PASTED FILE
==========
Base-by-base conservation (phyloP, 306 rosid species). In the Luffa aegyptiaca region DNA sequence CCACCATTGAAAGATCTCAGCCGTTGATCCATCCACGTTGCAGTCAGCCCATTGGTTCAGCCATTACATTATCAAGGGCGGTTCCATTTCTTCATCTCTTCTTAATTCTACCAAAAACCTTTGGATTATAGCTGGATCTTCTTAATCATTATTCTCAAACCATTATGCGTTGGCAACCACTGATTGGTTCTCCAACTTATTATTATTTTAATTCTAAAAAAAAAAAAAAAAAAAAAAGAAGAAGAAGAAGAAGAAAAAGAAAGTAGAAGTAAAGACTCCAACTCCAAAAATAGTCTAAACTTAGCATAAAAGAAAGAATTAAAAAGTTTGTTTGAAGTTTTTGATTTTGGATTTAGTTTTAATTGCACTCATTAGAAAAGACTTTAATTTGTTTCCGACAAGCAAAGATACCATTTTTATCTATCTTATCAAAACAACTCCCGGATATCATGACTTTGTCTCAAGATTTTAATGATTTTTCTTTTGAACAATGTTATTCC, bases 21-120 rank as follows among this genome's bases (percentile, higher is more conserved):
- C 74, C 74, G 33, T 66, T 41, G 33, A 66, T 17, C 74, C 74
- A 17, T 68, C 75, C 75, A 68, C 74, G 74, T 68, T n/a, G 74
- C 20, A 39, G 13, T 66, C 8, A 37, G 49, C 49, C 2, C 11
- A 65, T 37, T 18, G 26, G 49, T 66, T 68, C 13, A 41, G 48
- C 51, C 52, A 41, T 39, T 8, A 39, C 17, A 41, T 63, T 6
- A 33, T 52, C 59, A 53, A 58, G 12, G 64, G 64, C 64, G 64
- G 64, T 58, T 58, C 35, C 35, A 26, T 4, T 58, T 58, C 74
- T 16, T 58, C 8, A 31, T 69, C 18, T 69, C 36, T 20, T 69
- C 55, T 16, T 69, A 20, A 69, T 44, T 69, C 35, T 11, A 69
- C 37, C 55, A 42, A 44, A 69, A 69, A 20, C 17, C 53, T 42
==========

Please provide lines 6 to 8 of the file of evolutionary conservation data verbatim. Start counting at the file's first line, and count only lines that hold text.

- C 51, C 52, A 41, T 39, T 8, A 39, C 17, A 41, T 63, T 6
- A 33, T 52, C 59, A 53, A 58, G 12, G 64, G 64, C 64, G 64
- G 64, T 58, T 58, C 35, C 35, A 26, T 4, T 58, T 58, C 74